Postby bk1 » Sat Dec 10, 2011 11:09 pm

td6624 wrote:umm ok but if you're applying "law" to facts, at some point your answer has to at least allude to what the "law" is.

i think this might just be an issue with semantics


Well I think the original responses were intended to mean that you don't really have to cite case names or R2C/UCC sections. You can just say what the law is and apply it to the fact pattern. Maybe some profs care about citing to cases or R2C/UCC sections but, in my experience, many do not.

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alicrimson
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Re: Who else feels like they failed all their finals?

Postby alicrimson » Sat Dec 10, 2011 11:15 pm

td6624 wrote:umm ok but if you're applying "law" to facts, at some point your answer has to at least allude to what the "law" is.

i think this might just be an issue with semantics


I would just ask the prof what he/she wants. In my torts exam we had a strict word limit and my teacher said no rule statement because you can use the facts and state a claim in a way that the elements are clear. Other classes (crim and k) have rule statements built into their grading rubrics. It just depends. Ask your prof.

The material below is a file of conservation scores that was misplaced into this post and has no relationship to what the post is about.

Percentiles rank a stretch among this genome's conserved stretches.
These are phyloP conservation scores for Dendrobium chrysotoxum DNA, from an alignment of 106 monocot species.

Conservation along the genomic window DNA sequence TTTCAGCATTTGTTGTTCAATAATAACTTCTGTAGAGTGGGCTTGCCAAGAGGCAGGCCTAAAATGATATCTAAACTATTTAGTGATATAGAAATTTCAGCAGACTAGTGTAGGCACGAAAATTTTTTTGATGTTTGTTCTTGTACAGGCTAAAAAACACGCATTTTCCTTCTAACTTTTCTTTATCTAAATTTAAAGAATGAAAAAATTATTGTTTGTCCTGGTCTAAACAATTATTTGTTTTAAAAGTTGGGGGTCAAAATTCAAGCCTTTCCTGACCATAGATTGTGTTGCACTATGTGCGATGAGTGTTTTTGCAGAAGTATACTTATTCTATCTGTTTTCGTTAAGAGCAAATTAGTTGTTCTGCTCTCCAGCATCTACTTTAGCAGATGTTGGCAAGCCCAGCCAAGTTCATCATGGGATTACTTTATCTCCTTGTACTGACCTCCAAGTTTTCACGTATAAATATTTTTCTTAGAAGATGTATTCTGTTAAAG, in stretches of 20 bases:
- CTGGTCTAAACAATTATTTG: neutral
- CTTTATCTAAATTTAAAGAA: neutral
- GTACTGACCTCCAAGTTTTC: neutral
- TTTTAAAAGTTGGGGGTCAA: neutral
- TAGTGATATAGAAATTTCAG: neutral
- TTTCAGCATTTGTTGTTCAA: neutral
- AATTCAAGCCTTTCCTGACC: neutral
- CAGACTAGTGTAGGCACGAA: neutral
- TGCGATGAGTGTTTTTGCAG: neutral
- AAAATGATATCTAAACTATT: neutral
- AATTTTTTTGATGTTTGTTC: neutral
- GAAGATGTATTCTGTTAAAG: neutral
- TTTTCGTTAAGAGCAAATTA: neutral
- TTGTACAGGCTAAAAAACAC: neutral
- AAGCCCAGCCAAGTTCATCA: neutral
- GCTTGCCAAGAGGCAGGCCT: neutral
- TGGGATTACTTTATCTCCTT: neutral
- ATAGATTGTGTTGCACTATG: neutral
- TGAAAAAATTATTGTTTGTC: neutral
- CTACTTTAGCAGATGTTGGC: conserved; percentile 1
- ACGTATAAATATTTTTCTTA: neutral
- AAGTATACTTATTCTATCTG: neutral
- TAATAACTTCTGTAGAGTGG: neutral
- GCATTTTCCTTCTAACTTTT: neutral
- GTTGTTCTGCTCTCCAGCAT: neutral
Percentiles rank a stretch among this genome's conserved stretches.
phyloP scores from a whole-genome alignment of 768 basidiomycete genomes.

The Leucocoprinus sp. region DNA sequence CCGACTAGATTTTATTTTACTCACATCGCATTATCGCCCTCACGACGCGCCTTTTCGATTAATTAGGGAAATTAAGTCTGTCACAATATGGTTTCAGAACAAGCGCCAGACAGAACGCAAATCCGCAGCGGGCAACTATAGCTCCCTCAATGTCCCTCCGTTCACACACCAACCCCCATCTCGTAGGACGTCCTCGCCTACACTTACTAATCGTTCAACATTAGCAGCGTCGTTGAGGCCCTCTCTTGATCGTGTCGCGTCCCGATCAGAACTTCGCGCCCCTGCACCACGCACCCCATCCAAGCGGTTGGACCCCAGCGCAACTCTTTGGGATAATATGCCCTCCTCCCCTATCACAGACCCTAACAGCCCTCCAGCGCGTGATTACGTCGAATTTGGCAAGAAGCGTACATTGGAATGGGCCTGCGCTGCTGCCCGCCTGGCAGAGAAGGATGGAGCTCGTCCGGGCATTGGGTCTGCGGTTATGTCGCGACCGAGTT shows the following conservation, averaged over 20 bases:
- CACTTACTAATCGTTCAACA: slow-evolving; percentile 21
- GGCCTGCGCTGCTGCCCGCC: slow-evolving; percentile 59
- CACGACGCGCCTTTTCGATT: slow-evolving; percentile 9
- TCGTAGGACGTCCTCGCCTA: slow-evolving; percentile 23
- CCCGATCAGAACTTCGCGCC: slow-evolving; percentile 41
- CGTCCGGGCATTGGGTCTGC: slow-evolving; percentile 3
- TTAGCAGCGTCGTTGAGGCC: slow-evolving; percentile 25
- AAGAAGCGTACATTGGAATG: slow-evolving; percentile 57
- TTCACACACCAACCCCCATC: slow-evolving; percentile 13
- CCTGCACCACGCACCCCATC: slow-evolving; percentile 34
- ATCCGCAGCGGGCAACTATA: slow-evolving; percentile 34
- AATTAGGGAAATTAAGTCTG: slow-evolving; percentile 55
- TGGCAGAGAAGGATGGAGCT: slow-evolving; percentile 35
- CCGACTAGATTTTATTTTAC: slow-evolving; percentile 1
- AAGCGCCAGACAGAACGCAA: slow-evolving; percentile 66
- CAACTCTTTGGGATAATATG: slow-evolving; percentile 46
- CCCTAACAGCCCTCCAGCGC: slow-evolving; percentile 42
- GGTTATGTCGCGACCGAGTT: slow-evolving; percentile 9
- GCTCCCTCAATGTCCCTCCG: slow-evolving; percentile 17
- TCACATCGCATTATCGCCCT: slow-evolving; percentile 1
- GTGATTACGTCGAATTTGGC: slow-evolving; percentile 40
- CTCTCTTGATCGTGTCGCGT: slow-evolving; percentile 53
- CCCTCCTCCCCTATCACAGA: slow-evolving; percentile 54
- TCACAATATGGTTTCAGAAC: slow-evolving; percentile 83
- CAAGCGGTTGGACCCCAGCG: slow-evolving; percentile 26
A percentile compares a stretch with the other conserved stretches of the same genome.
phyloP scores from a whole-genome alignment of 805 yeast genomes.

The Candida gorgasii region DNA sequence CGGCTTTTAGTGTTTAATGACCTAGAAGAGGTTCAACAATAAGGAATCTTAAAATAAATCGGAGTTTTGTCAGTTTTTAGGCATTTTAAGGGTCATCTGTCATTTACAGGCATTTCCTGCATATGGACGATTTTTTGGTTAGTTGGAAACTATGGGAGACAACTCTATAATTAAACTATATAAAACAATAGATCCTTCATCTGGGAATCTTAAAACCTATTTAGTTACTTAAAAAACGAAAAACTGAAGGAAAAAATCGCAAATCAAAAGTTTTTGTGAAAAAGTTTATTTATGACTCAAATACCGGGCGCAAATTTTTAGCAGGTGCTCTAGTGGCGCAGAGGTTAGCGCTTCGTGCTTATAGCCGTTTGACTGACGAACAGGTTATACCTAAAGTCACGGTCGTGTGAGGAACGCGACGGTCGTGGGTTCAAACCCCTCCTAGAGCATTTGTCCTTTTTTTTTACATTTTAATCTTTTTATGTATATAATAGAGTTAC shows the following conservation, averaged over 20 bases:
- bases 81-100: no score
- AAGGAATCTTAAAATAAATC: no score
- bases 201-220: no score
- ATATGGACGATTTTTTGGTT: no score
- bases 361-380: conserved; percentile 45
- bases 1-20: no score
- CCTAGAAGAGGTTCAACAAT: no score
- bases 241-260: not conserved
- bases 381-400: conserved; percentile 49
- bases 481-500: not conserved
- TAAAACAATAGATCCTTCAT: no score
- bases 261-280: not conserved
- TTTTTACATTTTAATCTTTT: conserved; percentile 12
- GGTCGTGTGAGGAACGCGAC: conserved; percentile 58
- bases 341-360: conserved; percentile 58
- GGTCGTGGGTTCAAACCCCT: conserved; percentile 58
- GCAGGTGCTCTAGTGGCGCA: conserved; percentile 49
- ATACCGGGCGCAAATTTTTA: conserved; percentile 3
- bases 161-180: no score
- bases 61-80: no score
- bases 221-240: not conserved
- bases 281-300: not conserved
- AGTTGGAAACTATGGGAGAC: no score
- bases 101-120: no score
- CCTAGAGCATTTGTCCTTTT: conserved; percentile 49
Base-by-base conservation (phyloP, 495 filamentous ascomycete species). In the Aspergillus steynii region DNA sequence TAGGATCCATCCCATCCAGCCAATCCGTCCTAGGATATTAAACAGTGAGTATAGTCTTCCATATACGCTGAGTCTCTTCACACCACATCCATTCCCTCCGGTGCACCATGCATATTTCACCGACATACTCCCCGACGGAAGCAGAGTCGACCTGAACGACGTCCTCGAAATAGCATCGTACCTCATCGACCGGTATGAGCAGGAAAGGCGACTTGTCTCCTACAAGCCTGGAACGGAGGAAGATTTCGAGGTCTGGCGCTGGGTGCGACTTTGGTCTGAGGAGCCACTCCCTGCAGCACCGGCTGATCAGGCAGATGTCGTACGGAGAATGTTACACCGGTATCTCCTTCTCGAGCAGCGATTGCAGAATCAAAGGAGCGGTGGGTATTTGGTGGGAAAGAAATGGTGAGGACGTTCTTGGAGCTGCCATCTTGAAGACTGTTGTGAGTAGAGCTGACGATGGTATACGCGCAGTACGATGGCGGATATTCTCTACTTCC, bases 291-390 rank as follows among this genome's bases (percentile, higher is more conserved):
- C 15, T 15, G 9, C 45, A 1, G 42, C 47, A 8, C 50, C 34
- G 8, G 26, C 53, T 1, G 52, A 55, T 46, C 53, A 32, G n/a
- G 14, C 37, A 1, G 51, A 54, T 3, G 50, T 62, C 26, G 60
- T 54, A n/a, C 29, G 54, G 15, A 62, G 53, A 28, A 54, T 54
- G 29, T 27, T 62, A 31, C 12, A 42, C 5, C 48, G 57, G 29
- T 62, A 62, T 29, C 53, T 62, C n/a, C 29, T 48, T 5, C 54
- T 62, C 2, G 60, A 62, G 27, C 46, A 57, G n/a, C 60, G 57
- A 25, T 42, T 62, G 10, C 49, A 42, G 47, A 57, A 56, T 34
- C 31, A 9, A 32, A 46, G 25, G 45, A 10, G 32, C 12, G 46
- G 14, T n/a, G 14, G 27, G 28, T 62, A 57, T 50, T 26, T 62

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jessuf
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Re: Who else feels like they failed all their finals?

Postby jessuf » Sun Dec 11, 2011 1:58 am

I hate walking out of an exam realizing I forgot to list this defense or that point when I had some extra time at the end of the exam.

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ilovesf
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Re: Who else feels like they failed all their finals?

Postby ilovesf » Sun Dec 11, 2011 2:32 am

td6624 wrote:umm ok but if you're applying "law" to facts, at some point your answer has to at least allude to what the "law" is.

i think this might just be an issue with semantics


one of my profs told us we don't have to cite to cases whatsoever, another told me today that whenever you state any kind of law, you get extra points for saying where you derived the law, be it restatement or case. just ask your prof and go over a test with him/her.